History of Texas, together with a biographical history of Milam, Williamson, Bastrop, Travis, Lee and Burleson counties : containing a concise history of the state, with portraits and biographies of prominent citizens of the above named counties, and personal histories of many of the early settlers and leading families Page: 744
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741, .HISTORY OF TEXAS.
county, Texas. Mrs. Mosher died in 1868,
aged sixty-eight years. She was a devout
member of the Methodist Episcopal Church
from girlhood. Mrs. Fleager's father, stepfather
and both grandfathers, James McKendree
and Nathaniel Moore, were ministers
in the Methodist Episcopal Church.
She is now sixty-eight years of age, and her
life has been an inspiration to gentleness,
faith, patience and courage. Socially, Mr.
Fleager was a member of the I. 0. 0. F. Our
subject and wife would have celebrated their
golden wedding June 26, 1893, but the former
died of pneumonia on the 28th of December,
vT.x H OMAS A D KINS, deceased, was born
at Stratford-on-Avon, made famous
as the home of Shakespeare, May 25,
1847, a son of Thomas and Elizabeth
(Allibone) Adkins. also of England. The
father was a machinist by occupation, and
Thomnas was early inured to that calling. At
the age of eighteen years lie emigrated alone
to America, and for a number of years remained
in the Northern States, but finally,
in 1871, came to Burleson county, Texas.
For the following year he was engaged in the
stock business, and then came to what is
known as the Dime Box neighborhood, Lee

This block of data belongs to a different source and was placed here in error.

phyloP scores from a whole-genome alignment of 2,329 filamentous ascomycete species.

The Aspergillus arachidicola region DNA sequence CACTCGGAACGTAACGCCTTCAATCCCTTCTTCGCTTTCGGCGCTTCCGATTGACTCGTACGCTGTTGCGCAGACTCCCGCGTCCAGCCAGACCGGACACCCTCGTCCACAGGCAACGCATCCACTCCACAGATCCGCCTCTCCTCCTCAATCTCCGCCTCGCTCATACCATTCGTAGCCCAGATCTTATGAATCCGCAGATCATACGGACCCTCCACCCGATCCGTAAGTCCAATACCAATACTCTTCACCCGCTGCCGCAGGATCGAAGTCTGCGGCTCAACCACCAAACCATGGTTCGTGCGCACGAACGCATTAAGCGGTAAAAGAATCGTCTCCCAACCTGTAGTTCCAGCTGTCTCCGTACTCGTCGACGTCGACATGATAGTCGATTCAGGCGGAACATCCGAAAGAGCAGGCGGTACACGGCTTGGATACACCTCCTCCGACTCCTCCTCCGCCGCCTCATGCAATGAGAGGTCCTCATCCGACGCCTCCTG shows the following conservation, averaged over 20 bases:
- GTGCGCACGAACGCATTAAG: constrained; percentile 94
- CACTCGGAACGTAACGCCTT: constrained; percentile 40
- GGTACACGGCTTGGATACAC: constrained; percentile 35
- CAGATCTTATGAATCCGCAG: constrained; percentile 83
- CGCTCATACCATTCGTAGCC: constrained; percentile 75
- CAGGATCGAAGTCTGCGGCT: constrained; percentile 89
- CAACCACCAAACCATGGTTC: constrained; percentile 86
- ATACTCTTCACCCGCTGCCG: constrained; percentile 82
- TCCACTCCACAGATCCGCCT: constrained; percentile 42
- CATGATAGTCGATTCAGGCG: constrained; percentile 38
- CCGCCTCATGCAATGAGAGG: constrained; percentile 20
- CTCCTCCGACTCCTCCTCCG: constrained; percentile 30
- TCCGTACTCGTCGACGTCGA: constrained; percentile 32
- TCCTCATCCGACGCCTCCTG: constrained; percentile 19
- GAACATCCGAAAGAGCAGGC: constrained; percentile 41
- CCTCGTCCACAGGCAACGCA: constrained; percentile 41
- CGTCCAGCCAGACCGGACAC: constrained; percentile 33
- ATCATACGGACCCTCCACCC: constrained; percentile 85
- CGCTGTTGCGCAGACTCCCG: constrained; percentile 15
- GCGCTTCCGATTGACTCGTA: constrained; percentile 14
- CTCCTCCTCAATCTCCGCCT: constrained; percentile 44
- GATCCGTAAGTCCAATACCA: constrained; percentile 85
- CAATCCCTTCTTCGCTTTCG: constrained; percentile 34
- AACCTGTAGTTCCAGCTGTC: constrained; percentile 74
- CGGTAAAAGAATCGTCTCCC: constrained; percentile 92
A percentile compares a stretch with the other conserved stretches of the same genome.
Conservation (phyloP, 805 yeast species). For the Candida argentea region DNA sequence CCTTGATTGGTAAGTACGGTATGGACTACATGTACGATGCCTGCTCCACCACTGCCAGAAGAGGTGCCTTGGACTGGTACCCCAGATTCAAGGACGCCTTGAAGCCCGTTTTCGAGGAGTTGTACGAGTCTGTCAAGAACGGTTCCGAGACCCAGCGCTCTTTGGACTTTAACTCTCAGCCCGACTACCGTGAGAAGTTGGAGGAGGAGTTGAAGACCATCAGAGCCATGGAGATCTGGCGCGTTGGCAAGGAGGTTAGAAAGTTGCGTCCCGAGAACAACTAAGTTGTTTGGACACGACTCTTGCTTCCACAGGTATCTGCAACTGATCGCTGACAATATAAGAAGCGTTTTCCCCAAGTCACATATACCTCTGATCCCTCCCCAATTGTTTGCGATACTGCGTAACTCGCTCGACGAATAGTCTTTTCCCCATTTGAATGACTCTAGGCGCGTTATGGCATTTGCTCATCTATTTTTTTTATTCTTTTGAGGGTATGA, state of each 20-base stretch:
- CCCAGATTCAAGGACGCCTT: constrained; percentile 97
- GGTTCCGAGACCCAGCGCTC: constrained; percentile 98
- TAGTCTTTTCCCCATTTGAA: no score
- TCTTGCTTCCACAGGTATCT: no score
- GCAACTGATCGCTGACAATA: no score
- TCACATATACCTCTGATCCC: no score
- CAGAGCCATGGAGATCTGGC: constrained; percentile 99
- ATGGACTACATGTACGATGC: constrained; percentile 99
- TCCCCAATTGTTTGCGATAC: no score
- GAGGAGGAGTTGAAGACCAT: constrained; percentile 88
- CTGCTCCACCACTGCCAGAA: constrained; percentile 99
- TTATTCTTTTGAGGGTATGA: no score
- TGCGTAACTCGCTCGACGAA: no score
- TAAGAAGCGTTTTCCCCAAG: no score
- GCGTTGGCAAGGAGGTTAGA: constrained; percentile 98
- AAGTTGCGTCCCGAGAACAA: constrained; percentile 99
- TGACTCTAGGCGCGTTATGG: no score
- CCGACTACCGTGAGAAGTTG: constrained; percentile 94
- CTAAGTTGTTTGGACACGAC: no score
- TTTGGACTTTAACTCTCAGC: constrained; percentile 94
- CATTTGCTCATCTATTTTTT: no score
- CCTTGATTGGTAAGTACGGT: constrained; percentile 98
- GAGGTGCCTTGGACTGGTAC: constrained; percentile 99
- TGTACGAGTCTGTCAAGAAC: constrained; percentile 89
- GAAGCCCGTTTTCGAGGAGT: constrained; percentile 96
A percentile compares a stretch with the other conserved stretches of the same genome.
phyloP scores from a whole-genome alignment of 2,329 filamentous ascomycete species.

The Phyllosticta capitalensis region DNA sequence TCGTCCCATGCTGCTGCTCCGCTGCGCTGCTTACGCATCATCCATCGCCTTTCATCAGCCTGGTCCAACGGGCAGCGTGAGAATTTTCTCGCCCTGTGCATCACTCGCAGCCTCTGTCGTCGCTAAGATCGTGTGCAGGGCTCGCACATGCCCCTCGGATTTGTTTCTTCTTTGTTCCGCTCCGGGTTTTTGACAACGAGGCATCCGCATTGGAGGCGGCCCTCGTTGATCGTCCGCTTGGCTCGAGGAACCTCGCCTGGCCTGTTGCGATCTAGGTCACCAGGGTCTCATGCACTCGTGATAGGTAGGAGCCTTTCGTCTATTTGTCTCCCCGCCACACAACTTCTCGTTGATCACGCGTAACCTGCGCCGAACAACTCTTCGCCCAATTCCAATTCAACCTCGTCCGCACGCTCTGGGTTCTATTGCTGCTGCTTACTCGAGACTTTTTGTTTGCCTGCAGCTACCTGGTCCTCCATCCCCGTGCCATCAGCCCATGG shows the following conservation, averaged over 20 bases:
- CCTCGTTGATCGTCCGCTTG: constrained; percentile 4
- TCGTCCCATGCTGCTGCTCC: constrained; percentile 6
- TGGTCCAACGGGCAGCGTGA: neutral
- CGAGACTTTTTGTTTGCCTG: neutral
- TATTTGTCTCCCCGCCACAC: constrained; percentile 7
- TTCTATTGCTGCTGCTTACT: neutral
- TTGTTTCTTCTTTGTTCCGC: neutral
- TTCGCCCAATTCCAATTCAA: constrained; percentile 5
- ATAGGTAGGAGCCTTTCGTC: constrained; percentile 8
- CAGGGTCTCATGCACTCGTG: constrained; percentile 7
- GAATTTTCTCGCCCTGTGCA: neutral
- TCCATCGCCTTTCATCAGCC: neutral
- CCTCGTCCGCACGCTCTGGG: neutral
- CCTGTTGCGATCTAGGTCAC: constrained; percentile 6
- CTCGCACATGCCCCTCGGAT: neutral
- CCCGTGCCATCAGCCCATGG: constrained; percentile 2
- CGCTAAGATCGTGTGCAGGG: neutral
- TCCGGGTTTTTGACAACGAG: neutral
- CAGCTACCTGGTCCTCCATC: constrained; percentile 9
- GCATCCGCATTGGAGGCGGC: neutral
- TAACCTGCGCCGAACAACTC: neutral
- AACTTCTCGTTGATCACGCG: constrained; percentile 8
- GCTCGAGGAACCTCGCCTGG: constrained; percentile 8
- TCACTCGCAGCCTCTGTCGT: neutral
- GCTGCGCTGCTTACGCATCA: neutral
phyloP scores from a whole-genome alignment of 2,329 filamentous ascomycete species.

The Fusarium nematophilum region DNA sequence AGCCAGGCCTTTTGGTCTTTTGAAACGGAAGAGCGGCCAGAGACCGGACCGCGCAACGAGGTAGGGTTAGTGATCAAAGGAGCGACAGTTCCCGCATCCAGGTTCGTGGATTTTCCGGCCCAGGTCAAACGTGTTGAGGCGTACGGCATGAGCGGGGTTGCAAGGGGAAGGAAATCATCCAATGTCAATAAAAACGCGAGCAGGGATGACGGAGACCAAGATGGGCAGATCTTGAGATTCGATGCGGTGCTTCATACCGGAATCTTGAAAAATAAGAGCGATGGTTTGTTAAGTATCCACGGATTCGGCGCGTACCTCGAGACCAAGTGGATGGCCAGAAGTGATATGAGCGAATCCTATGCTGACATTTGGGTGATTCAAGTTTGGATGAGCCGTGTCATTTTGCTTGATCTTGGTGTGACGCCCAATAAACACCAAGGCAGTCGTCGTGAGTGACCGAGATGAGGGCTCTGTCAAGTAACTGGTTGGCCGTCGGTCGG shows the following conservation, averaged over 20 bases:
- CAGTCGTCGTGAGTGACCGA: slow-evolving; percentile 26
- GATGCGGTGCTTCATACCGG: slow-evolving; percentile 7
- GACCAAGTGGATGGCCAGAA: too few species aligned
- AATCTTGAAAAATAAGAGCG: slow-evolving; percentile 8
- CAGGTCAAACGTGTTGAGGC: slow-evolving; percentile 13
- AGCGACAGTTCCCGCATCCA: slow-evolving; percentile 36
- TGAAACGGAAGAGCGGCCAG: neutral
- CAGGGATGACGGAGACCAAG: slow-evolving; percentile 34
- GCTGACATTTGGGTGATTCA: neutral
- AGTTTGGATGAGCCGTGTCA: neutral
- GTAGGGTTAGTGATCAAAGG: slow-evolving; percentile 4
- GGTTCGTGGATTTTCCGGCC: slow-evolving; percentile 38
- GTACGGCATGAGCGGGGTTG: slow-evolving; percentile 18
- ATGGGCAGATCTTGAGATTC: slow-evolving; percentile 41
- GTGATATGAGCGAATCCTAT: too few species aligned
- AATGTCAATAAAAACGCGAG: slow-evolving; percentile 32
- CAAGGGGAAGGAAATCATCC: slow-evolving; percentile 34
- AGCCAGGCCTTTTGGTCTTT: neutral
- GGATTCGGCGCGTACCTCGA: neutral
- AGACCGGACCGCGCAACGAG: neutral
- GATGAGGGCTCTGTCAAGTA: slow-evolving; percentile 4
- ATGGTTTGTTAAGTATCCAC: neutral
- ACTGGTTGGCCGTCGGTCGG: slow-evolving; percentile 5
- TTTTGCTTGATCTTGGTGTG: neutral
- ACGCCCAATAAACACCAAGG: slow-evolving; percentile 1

county, following agricultural pursuits there
five years. In 1877 Mr. Adkins embarked in
:;;ercantile pursuits in Giddings, county seat
of Lee county, where he continued that occupation
until death, March 22, 1891. He was
also engaged in stock raising and farming,
and owned a steam brick yard, a livery stable,
e'c. In his political views, he was identified
with the Democratic party, and religiously,
wa a member of thp Baptist Church. /
December 19, 1872, in the String Prairie
neighborhood, Lee county, Mr. Adkins was
united in marriage with Martha E. McClanahan.
Since her husband's death. Mrs. Adkins
has resided with her brother, Harvey
JOHN T. RICKS, one of the representative
citizens of Williamson county, was
born in Nelson county, Kentucky, July
7, 1818, a son of William and Susan (Chalfant)
Ricks, natives also of that State. The
paternal grandfather of our subject was a
Revolutionary soldier, and his wife was a relative
of General Cox, who served with W.
H. Harrison. William Ricks died in 1882.
He was the father of six children: Eleanor,
John T., Nancy, Louisa, Margaret J. and
William. The last named now resides in
Pettis county, Missouri. Only four of the
children are now living.
John T. Ricks, the subject of this sketch,
and the only one in his father's family to
come to Texas, received a limited education,
and was reared to farm-life. In 1836, at the
age of eighteen, he removed with his widowed
mother and her family to Missouri, where he
lived in several different counties. At the
time of the Mormon uprising, he assisted in
raising a company, of which he was made
Lieutenant, and they went to Independence,
Missouri, the Mormon stronghold. The
Mormons, however, surrendered, and no blood
was shed. In 1840 Mr. Ricks returned to
Kentucky, went thence to Missouri, in 1850
to California, where lie followed mining fifteen
months, and then went again to Missouri.
In 1856 he located in Texas, where
he followed carpentering in Webberville two
years, and then engaged in buying horses in
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Lewis Publishing Company, publisher. History of Texas, together with a biographical history of Milam, Williamson, Bastrop, Travis, Lee and Burleson counties : containing a concise history of the state, with portraits and biographies of prominent citizens of the above named counties, and personal histories of many of the early settlers and leading families, book, 1893; Chicago. (texashistory.unt.edu/ark:/67531/metapth29785/m1/795/: accessed December 18, 2017), University of North Texas Libraries, The Portal to Texas History, texashistory.unt.edu; .